I had not been expecting that!
JS: Was it nerve-wracking at all, having two legitimate movie stars express interest in your very first project out of the gates?
MS: Even though it was my first movie as director, I had worked on a lot of big movies with a lot of big actors in other capacities, so I didn’t feel overwhelmed by that. It was much more important to me to find somebody interested in doing the work to become these characters. Jessica’s role, for instance, was going to cover 40 years in the movie. She would look amazing in some scenes and like hell in others. I had to know that was okay with her. I was more concerned with finding someone I could have a dialogue with than I was in finding a movie star.
JS: You’ve said in other interviews that, from start to finish, Grey Gardens took seven years to make. A duration like that is not unusual in the film business, but fill us in on what was happening during all those years. Why does it take so long?
MS: Well, I started researching in 2003 and I had finished a draft of the script by 2005, so there are two years right there. It sounds like a long time, but I had to do job stuff in there in between all the research and interviewing and just… finding the story.
JS: You said you quit doing commercials. What was your day job?
MS: I worked for an entertainment attorney as his assistant. When I started meeting with actresses for Grey Gardens, I had to quit. [Laughs] But he is now my attorney, so it worked out.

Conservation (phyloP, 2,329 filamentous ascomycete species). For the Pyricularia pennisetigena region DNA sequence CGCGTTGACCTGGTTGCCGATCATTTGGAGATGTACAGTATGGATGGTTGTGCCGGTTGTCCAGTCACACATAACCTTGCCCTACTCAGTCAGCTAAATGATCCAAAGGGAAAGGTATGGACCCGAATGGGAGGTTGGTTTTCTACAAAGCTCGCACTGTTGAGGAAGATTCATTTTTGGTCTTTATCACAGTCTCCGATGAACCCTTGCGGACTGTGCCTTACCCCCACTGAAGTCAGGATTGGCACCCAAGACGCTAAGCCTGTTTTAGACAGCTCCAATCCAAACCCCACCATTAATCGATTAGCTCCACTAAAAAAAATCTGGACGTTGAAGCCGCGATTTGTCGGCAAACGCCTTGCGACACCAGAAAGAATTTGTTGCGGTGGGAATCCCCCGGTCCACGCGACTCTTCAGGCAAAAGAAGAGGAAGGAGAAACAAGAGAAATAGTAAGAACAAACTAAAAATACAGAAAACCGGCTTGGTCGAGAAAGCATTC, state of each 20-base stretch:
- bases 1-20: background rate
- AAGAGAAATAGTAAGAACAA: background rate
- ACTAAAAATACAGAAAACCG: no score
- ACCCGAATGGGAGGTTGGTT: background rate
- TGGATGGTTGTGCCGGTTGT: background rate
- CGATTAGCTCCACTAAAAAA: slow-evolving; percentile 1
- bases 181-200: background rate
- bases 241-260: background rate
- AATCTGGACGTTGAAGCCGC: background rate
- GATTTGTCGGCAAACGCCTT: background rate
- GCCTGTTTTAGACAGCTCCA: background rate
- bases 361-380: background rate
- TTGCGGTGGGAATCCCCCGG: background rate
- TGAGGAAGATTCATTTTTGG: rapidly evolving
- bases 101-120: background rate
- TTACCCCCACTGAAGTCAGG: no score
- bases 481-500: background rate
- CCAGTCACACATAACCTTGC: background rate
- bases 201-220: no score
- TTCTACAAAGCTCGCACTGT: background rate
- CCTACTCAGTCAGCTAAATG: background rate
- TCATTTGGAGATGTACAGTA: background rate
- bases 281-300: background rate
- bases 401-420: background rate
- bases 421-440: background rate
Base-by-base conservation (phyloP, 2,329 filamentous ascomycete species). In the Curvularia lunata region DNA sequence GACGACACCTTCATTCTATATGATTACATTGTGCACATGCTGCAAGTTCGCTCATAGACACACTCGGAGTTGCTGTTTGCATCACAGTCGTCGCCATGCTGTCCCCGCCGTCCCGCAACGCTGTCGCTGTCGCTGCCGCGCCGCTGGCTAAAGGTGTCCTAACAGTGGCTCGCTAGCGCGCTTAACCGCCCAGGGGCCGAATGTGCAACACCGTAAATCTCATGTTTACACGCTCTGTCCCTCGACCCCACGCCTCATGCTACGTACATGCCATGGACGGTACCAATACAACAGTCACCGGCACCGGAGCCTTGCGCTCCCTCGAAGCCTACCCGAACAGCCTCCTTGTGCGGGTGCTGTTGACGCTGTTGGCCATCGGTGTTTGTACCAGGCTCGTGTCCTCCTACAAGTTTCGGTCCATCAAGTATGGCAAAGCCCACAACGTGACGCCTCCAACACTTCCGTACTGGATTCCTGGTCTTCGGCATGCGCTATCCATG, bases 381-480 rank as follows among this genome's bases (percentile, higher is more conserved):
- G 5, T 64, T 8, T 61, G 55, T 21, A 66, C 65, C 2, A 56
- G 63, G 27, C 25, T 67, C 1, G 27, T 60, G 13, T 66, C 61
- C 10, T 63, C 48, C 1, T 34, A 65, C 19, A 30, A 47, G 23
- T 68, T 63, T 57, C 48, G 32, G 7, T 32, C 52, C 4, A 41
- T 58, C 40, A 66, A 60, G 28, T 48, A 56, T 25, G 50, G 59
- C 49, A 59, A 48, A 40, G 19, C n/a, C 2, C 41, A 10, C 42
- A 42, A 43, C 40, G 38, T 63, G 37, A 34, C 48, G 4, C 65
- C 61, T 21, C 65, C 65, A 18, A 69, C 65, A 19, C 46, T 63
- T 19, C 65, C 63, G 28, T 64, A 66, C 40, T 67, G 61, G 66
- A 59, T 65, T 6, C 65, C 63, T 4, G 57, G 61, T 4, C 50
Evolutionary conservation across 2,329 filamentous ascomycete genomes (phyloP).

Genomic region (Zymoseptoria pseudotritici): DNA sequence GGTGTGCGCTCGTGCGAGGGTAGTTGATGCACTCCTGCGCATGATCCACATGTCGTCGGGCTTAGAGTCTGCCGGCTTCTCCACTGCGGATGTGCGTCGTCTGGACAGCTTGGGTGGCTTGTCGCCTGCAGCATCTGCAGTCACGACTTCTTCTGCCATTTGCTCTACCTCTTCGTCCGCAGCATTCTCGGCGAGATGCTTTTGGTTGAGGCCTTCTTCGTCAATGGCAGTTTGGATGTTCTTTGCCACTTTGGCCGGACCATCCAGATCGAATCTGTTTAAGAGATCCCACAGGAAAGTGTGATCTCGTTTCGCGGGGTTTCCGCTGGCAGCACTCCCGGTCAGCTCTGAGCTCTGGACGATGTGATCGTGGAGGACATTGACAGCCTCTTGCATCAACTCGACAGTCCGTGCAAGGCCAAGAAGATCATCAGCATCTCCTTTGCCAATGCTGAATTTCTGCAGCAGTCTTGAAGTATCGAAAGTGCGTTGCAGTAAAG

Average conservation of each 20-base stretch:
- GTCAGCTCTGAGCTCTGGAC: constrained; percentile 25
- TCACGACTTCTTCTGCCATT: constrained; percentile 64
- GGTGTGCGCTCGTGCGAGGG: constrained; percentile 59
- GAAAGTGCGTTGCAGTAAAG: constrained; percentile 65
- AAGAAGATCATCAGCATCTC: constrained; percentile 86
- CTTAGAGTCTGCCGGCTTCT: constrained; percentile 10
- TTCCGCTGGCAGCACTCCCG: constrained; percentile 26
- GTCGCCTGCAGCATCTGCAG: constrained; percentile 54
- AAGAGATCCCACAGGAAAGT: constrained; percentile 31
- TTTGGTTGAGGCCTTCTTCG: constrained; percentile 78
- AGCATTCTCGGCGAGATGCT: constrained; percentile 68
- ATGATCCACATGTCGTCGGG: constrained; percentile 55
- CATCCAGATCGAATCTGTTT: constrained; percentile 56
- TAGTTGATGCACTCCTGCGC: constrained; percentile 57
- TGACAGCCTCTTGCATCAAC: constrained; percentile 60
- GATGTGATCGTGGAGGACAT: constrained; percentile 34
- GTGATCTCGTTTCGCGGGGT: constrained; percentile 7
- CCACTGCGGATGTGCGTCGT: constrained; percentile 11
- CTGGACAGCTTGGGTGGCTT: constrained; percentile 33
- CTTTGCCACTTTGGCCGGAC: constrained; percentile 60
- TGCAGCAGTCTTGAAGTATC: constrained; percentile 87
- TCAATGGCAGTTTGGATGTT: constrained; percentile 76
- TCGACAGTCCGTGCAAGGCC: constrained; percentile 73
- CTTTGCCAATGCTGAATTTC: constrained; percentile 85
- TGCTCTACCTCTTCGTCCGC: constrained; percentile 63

JS: Gotcha. Okay, continue walking us through the steps of the film’s journey toward completion.
MS: The fall of 2005 was when I partnered with Lucy and met with Jessica Lange. Our other producing partner, Rachel Horowitz, also came aboard at the time. Drew was cast in February of 2006, so then it was a matter of taking the package of the actresses and the script out to a bunch of different financiers. Then HBO came in, and they had me do a bunch of rewrites in the summer of 2006.
JS: What kind of rewrites?
MS: I had written the script linearly at first, which was an expensive proposition because there were funerals and weddings and all these big set pieces. HBO needed to cut tens of millions of dollars out of the budget, and the only way to do that was to isolate the story to the Grey Gardens house, to get rid of all those locations. They brought another writer in, and that was tough for me at first, but the process really helped get the script into a structure that allowed us to make the movie.
A year from then was when we finally started shooting, in October of 2007. Then, because HBO had a bunch of other stuff in the pipeline that already had release dates, we ended up being in post for yet another year.
JS: When the movie finally came out, in 2009, it was nominated for just about major award that it could be, and won several of the biggest. I can’t imagine how validating that must have been after all you had been through to get it made.
MS: When I first switched to filmmaking my father said, many times, “What’s your plan B?” And I had to tell him, “There is no plan B.” He didn’t understand my decision at all, but being up on that stage and winning an Emmy® – then he understood.
You don’t do it for that validation but I’m not going to pretend the validation doesn’t feel great.
JS: You followed up Grey Gardens by directing The Vow, which was a big, glossy studio romance, and a huge hit for Screen Gems and Spyglass Entertainment. What was it like transitioning from writing and directing your own seven-year passion project to helming someone else’s global blockbuster?